Neighbours insurer wants to cut down ALL my trees

Re: Neighbours insurer wants to cut down ALL my trees

Postby Treeman » Fri Jun 06, 2014 4:03 pm

MacadamB53 wrote:Hi arsie,

Building control had to be satisfied before allowing work to start...

this is exactly the point I was trying to make - Building Control do care.

Kind regards, Mac



The fact that this keeps coming up underlines the point that building control don't always get it right, they are improving but its a slow process.
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Re: Neighbours insurer wants to cut down ALL my trees

Postby Roblewis » Sat Jun 07, 2014 12:05 am

Please do not forget that BC is a commercial service even when using that of the LA. For the sake of repeat business they can be less than careful at times. I find their lack of knowledge of some individuals for some areas of knowledge frightening at times. Hence some inspectors allow things another would not.

Insurers always look for the lowest cost option and it does seem that they are having a try on here. Without detailed analysis the identification of tree roots for individual tree species is totally a no no. They are obfuscating hoping to find another insurer or owner at risk. Tell them to micturate elsewhere. Even if the roots could be identified as from your tree there are many better solutions as treeman suggests. A TPO might even be an option.
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Re: Neighbours insurer wants to cut down ALL my trees

Postby APC » Tue Jun 17, 2014 9:03 pm

Treeman wrote:
richkaos wrote:Thanks to all who have replied

I have now received the engineers report and i must say that things aren't quite correct in what they say, for starters the neighbors conifers are not mentioned and looks like they are staying, so she can keep her trees but mine have to come down????? OK so my trees are larger but vegetation is vegetation and they are right near the effected area.

My question is why is it only the extension that is suffering, surely if this was an issue my house and my other neighbors houses would all be effected by this alleged shrinking clay??

In the report though the cracking inside her extension is quite bad which makes me believe that its down to bad building or in sufficient footings, if that much damage had been caused by our local vegetation my house would certainly be suffering.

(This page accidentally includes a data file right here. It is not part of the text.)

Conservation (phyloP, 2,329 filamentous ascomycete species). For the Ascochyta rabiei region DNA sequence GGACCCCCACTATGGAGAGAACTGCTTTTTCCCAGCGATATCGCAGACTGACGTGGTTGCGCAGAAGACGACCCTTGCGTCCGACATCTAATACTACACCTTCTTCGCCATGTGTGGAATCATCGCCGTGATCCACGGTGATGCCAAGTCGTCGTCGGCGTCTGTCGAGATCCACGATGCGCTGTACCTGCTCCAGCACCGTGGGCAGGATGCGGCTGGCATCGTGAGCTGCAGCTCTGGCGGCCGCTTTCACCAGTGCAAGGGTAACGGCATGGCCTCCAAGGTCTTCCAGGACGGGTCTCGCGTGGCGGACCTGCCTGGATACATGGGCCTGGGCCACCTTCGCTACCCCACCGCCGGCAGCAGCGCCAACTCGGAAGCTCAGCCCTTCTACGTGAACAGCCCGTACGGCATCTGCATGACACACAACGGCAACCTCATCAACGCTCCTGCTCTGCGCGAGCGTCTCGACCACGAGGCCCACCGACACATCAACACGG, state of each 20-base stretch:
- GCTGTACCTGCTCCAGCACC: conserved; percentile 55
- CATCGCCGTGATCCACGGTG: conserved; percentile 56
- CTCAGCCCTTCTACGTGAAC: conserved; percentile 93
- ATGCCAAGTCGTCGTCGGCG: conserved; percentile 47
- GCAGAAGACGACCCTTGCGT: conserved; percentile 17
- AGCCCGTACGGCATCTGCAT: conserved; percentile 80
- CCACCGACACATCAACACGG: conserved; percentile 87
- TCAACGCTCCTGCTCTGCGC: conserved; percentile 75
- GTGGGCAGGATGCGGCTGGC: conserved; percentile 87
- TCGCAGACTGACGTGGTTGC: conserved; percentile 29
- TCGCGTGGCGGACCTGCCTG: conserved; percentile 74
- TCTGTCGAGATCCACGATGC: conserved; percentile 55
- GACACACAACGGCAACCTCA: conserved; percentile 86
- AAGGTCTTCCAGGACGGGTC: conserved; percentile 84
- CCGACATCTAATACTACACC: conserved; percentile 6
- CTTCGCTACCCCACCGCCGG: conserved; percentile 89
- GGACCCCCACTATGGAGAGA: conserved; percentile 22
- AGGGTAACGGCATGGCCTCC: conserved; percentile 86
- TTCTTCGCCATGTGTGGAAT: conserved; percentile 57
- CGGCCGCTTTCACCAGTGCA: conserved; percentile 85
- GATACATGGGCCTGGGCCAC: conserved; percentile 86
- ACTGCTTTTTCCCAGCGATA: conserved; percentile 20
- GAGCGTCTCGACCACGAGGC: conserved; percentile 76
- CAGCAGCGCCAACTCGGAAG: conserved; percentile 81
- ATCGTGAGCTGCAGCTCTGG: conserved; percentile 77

And an update on my insurance......................I'm not covered, be it liability or otherwise, they will offer no defense for my case, basically im on my own on this one, surely the whole reason we take out buildings insurance etc is to cover us for when un expected issues arise that may cost us a lot of money, at the moment its just a piece of paper that cost about £350..annually


The answer to that is simple, the extension has a datum. The original house has finished settling and now the mass of the extension is settling and or responding to fluctuations in the soil level differently to the main structure. the main structure provides a datum that makes this obvious.

Many add on structured are built under PD rights and don't get the same scrutiny that a full planning application would.

Ask them if they have considered other measures to mitigate the alleged damage, the very mention of underpinning (expense) will rattle a few cages and focus their attention.

If you do have to remove the trees the cost of that is insignificant compared to underpinning and most insurers will fund the tree work rather than run the risk of having to fund the underpinning.

Another option is for you to sever the roots at the boundary and install a membrane.


I was caught on the fly by a subsidence case earlier. The surveyors called to hurry us up on felling our tree (happening to mention that it should be more straightforward with us than the privately owned tree also ordered to be removed, perhaps seeing an LA as a soft-touch). I don't deal with subsidence cases myself but mentioned in passing that given the amenity value of our tree, that perhaps an engineering solution might be found, such as underpinning the new extension. The guy got the hump and said we should have maintained our tree to prevent this from ever happening (mature oak approx 80cm dbh, open grown in a park), unsure how this was a relevant answer! We've had an arb report from them but have been promised further evidence (but we can dispense with this hassle and just get rid of our tree to speed things up and avoid any unnecessary costs, how charitable of them!).
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Re: Neighbours insurer wants to cut down ALL my trees

Postby snyggapa » Sat Jul 12, 2014 12:01 am

I think the point with regards to building control is twofold.

Firstly if you apply for planning permission for an extension etc. This does not automatically involve BC , you have to call them in (although the PP application may alert them, I don't know if this is actively policed by BC)

Secondly if the extension is permitted development then you just get on and do it, no need to involve planning and hence no way for BC to be alerted that there is something to monitor.

If it was me, I would ask for a copy of structural calcs and the BC signoff for the extension , to prove that it was built/designed with the pre-existing tree in mind and appropriately signed off as adequate...
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Re: Neighbours insurer wants to cut down ALL my trees

Postby MacadamB53 » Sat Jul 12, 2014 8:35 am

Hi snyggapa,

If it was me, I would ask for a copy of structural calcs and the BC signoff for the extension , to prove that it was built/designed with the pre-existing tree in mind and appropriately signed off as adequate...

me too - I agree with your point about BC potentially being bypassed if it's PD (rather than BC being shoddy).

Kind regards, Mac
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